learned men had to think of meaning. At about this time
Francis Bacon, Lancelot Andrewes' friend, was warning:
"Whereas the meaning ought to govern the term, the
term in effect governeth the meaning." An important duty
of the translators was to see that this did not happen. But
this required agreement on meaning if not "mine thine
and thine mine, with all things common between us,"
then at least a working partnership. For the six linguists
at Stationers' Hall this must have been easier than for
the many men of varying views in the colleges and at
Westminster. But the doctrinal implications of the words
they dealt with must have occasioned many discussions
during the nine months.
Perhaps it was no accident that the two final editors
differed in their views, for thus they could best represent
the whole group of translators and, indeed, the readers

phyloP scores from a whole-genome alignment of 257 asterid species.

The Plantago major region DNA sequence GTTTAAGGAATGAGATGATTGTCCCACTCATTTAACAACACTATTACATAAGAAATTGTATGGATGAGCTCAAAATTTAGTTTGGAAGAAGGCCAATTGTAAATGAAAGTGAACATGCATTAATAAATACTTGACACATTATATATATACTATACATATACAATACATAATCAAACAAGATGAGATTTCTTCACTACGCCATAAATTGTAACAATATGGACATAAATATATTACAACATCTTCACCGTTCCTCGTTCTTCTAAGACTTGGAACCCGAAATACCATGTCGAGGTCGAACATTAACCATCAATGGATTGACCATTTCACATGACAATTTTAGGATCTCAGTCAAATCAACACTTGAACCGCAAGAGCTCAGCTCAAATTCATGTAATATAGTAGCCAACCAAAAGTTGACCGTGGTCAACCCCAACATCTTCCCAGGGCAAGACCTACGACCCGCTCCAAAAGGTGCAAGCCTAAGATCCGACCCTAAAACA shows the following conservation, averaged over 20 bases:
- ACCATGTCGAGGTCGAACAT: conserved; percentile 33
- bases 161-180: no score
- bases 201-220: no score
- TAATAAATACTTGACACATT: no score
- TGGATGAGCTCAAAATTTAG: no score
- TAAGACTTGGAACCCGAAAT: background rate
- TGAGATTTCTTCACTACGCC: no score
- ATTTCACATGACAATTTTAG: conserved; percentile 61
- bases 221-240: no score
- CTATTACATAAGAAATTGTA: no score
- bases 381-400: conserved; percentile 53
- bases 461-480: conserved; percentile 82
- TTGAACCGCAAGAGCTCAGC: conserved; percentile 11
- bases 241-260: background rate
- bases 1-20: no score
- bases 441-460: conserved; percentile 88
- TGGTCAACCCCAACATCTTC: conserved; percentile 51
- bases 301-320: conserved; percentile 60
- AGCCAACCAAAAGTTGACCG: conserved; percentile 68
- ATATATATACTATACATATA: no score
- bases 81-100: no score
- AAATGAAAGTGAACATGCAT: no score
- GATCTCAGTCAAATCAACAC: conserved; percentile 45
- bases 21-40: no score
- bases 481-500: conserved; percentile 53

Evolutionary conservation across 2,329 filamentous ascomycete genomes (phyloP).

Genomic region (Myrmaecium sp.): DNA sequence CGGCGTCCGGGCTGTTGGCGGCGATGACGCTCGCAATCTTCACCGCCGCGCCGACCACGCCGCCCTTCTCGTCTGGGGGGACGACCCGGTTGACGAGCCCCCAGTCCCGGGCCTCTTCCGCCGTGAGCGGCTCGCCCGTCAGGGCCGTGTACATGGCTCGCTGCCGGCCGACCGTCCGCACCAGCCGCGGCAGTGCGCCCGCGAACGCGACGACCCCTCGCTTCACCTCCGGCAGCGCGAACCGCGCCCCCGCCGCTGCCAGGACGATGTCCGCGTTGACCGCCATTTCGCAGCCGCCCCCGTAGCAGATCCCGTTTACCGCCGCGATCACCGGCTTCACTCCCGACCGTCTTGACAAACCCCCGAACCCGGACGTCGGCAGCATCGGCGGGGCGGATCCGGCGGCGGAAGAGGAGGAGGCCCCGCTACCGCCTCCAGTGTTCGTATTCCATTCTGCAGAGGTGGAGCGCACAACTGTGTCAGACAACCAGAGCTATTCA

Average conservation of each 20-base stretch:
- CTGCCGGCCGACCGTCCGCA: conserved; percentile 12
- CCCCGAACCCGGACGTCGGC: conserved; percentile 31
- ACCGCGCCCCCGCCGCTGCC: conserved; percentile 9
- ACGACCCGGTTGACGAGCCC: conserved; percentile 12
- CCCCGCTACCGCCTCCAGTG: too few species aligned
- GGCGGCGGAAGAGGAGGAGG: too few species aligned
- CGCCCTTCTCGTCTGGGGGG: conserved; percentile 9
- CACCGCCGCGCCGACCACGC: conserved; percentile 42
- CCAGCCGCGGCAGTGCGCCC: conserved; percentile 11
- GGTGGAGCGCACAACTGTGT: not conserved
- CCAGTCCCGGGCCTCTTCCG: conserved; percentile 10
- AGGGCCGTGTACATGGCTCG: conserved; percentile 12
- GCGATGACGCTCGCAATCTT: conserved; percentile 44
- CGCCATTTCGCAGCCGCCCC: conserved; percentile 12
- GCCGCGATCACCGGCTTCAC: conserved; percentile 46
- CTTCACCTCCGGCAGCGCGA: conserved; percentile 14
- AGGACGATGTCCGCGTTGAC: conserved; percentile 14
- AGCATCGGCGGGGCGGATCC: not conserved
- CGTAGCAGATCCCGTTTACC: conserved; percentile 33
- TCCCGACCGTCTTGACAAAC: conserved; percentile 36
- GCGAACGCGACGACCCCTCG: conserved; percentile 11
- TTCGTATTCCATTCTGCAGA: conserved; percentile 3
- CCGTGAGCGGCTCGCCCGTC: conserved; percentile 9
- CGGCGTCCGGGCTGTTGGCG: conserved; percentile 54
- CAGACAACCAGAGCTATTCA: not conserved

for whom all worked. Of the two, Miles Smith was not
unfriendly to the Puritan point of view and in after years
acted a good deal in accord with it. Bishop Bilson was a
dullish, dogged churchman; yet the two balanced each
other and represented their times.
About the basic issues they could agree. As a whole
their great work was of course Protestant, against the
Church of Rome, which was even then, at Douay In
France, publishing its own revised Old Testament in
English. Its translators were mostly expatriate Catholics
from Oxford, one of them John Rainolds' brother Wil-
liam. On September 7, 1608, the leading English Catholic,
Birkhead, wrote a letter to Dr. Thomas Worthington,
president of Douay College. Birkhead, who for safety
signed with an alias, George Lamb ton, said "I am glad
the Bible is so forward/' The complete Douay Bible came
out in 1610, a year ahead of the King James version.
The Douay Bible often has its sturdy charm. Yet it
differs remarkably from the King James Bible. In Psalm
23 it reads, ''Thou hast anointed my head with oil, and
my chalice which inebriateth me, how goodly it is!" Psalm
91 begins, "He that dwelleth in the aid of the most High
shall abide under the protection of the God of Jacob."
Verse 13 says "Thou shalt walk upon the asp and the
basilisk." Isaiah 61:1 starts, ''Arise, be enlightened, O
Jerusalem." At places it seems almost as if the Roman and
the King James Bibles had determined to make their